Family heirlooms can be just about anything, as long as there is monetary or sentimental value attached. As heirlooms get passed down over time, their mystique grows. In this section we'll examine everything to do with passing down heirlooms and receiving them.
We pass-on what we prize. So what heirlooms do we value most? Here's our Top 10.
Deciding how to hand down sentimental treasures can be tricky business, but it doesn't have to be. How can planning ahead and talking to family make the passing down process go smoothly?
From valuable family jewelry to personal pregnancy mementos, some of the best heirlooms are best set aside before kids come along. What special items can you put away for your kids?
It's not uncommon to inherit your grandmother's pearls, but what all if you really want are all the sky miles she's accumulated -- or her sense of justice? People don't frequently will these five intangible and unusual things, but they really should!
Heirlooms are intended to honor family and tradition. But there's no honor in having a family squabble over material objects after the death of a loved one. Here are 5 tips aimed at preserving peace and the family legacy.
"Son, someday, these mummified remains will be yours." It's not something you hear every day. Most people end up with Grandpa's pocket watch, a set of china or a ruby brooch from the roaring '20s. What are five of the strangest family heirlooms?
Vintage jewelry has character and style, but it's also, well, old. Here are some ways to update a well-worn piece while preserving its charm.
If you're a reader, or if you just like books, there's money and a treasure trove of historical significance in old tomes. But how do you keep them in top condition?
When you stumble across a treasure trove of old home movies, your first instinct might be to watch them right away -- or have them converted immediately into DVDs. But wait, you could be causing irreparable damage.
If your grandmother's funny stories or recipe tweaks mean more to you than her outdated sideboard, you have a potential heirloom on your hands. How can you preserve and share intangible heirlooms with your family?
One man's trash is another man's heirloom, so it makes sense to put some thought into the way you split your estate. How do you decide who gets what, and how do you make sure your wishes are carried out?
Half-rotted wagon wheels. A blackened old butter churn. Mysterious bullets. Our families pass down strange things, and though we suspect they're valuable, we can't stand the sight of them. Could a historical society make better use of our eyesores?
Families everywhere have heirlooms they treasure, but sometimes people decide to give a precious piece of their history to a museum. What should you do if you want a family heirloom preserved for generations to see?
Most home insurance covers buildings and contents -- that's your roof, walls, appliances and even personal possessions like electronics. But what about your heirloom emerald ring, or your grandfather's Picasso? How do you value and protect your most priceless possessions?
Like breaking up with someone or resigning from your job, requesting an heirloom is one of the most delicate conversations you'll ever have. How do you ask someone who's old, sick or dying for one of his or her belongings?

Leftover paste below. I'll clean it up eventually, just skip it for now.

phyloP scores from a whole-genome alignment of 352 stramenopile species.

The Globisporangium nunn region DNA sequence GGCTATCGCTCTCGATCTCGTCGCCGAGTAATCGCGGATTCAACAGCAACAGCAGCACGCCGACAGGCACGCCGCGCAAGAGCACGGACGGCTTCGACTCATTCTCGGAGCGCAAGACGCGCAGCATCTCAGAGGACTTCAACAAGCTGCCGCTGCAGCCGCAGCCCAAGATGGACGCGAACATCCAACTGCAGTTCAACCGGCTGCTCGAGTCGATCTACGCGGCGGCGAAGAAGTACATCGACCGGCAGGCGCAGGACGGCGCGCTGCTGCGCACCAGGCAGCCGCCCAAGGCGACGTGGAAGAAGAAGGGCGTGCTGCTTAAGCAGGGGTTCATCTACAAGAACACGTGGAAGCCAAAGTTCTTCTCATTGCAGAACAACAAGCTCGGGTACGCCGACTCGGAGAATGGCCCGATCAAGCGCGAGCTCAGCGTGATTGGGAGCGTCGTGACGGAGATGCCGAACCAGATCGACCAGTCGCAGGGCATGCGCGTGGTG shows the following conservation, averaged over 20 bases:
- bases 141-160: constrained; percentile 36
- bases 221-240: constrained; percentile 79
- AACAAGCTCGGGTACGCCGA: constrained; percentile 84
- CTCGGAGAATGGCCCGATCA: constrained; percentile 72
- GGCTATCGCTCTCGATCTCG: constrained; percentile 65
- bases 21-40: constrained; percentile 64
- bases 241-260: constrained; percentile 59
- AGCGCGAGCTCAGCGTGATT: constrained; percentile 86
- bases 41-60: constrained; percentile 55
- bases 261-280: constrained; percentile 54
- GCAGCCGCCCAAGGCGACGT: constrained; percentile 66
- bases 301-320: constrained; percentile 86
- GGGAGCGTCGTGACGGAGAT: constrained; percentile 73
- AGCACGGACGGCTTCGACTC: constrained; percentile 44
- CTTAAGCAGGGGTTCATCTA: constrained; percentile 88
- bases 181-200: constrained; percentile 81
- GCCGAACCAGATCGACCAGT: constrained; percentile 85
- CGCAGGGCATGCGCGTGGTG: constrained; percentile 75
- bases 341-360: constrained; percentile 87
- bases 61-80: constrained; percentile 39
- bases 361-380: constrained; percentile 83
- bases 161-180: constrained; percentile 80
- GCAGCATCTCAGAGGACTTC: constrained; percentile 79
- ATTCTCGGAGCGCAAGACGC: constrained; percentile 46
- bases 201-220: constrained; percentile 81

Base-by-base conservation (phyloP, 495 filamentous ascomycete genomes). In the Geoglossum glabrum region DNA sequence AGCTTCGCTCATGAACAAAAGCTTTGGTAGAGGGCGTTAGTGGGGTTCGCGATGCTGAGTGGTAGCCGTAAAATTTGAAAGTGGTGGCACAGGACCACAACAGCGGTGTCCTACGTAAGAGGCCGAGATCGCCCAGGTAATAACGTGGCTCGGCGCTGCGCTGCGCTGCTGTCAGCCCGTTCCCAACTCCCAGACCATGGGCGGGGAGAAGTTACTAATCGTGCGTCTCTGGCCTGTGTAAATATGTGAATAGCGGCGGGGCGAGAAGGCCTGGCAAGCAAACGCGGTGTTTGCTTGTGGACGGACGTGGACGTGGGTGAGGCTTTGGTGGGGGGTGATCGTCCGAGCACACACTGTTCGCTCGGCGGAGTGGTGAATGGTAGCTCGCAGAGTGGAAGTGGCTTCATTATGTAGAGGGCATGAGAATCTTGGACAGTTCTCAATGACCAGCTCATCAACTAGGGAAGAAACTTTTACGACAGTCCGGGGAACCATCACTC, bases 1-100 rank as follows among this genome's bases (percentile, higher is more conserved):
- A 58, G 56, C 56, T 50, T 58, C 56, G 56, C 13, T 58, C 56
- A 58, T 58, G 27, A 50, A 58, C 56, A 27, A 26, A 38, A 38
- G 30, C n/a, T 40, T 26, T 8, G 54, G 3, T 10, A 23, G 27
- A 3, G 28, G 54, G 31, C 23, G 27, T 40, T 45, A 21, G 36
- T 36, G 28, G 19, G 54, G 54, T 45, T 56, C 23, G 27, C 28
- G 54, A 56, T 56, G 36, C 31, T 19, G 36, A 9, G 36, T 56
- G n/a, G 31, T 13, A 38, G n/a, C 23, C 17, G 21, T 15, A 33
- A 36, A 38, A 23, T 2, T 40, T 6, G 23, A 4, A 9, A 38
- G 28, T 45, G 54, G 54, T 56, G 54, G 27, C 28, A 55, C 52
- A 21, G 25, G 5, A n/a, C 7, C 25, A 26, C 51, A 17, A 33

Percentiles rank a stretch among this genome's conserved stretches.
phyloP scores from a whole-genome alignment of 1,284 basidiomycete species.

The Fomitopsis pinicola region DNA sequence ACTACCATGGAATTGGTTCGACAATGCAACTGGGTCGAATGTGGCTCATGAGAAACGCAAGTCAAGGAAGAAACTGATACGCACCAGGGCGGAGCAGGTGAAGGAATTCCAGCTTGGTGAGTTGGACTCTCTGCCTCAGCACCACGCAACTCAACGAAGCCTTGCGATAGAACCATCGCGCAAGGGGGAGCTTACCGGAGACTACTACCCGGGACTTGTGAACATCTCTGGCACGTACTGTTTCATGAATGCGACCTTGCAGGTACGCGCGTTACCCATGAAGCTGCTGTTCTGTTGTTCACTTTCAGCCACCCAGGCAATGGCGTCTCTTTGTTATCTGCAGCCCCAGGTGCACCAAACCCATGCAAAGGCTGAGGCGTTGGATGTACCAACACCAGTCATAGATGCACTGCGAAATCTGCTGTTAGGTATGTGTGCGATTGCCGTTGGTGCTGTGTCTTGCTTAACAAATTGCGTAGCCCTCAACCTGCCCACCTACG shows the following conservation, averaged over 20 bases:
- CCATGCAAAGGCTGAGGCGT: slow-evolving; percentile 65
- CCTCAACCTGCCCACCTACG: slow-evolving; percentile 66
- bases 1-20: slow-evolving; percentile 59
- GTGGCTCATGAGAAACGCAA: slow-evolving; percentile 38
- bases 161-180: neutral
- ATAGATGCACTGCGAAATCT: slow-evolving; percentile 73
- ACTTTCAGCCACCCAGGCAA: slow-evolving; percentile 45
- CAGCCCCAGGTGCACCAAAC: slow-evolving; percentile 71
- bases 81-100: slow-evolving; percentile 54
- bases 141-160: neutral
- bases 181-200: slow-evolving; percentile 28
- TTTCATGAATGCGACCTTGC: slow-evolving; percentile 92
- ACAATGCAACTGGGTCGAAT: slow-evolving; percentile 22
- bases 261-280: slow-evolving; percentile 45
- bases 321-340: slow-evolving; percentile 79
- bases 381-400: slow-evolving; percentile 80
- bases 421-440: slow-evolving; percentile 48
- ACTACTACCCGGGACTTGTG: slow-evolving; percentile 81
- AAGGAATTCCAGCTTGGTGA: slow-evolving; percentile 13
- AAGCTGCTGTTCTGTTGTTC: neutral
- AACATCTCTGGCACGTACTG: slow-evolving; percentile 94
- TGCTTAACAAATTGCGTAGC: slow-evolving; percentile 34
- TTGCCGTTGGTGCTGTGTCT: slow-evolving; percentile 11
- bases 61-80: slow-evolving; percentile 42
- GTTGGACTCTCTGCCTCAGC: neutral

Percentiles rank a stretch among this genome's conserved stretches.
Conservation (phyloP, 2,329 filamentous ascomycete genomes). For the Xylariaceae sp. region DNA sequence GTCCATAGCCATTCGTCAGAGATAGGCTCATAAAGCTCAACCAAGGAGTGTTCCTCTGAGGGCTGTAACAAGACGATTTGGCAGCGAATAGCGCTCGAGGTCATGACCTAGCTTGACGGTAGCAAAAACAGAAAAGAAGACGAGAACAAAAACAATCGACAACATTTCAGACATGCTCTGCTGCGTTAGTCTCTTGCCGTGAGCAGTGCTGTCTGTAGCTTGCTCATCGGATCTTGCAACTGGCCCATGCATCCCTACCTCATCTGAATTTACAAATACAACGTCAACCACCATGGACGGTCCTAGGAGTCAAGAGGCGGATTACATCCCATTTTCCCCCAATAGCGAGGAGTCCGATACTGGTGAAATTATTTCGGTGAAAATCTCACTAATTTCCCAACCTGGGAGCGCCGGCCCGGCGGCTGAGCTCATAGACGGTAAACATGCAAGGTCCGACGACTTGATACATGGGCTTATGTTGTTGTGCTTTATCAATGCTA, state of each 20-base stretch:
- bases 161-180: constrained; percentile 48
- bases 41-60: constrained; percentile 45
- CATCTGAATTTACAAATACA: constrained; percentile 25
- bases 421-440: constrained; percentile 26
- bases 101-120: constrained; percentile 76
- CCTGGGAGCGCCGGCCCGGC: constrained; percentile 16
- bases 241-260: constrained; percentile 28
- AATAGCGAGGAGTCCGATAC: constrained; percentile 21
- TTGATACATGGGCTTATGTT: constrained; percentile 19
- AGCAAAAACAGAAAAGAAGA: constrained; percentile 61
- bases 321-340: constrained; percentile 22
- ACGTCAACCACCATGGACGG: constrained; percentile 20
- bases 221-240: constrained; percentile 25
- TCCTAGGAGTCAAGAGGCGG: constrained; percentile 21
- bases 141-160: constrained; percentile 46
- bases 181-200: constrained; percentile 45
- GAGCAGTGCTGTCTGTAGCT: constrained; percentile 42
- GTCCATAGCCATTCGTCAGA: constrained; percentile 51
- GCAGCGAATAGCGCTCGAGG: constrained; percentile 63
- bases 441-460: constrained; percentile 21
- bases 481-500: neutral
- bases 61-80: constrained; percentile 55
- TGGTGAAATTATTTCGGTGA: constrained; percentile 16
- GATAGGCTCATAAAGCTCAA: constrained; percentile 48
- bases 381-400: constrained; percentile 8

Every family has a story, and most have enough of them to make the kids ask for permission to go outside and play. But when it comes time to pass along the family history, this generation has taken the oral tradition to the digital age.
Preserving a piece of family history is about more than restoring the shine of a material possession. It's about safeguarding the stories behind the heirloom. We'll guide you through the rewarding process.
If you've got antique family papers or photos, you don't want to just leave them lying around. What's the best way to put up (or put away) all those old documents without damaging them?
In the age of digital photography, it's hard to think about caring for tangible photographs. Brittle old photos need to be stored properly if they're going to last, so make a commitment to preserving your family's photographic legacy. Here's how.
Heirloom furniture has been passed down to you from a relative, perhaps through several generations of your family. That chest or sofa or armoire is something valuable, whether it's measured in sentiment or money. How do you ensure it lives a long, happy life in your home?
Your kids probably got your long eyelashes and button nose, but you want to give them more to help them remember you when you're gone. What if you don't have any heirloom-quality possessions? What should you pass down?
You love "Antiques Roadshow," the beloved PBS program that's been on the air since 1996. And you have prized Hummel figurine that you think might be valuable. You want to be on the show, but how do you know if your heirloom is worth taking on air?
Depending on the family, Mom's lace tablecloth, the one she used every Thanksgiving, is an heirloom to be lovingly treasured or fought over for years. How do you keep siblings from feuding over bequests?
It might be a gold watch, a tattered dress, or even a piece of string, but a family heirloom has an intrinsic value. It also says something about you. What does it say? We'll take a look.
You're ecstatic to discover that your late uncle bequeathed you the keys to his classic car. But you're a little less excited to find the rusting automobile propped up on cinderblocks. What do you do now?
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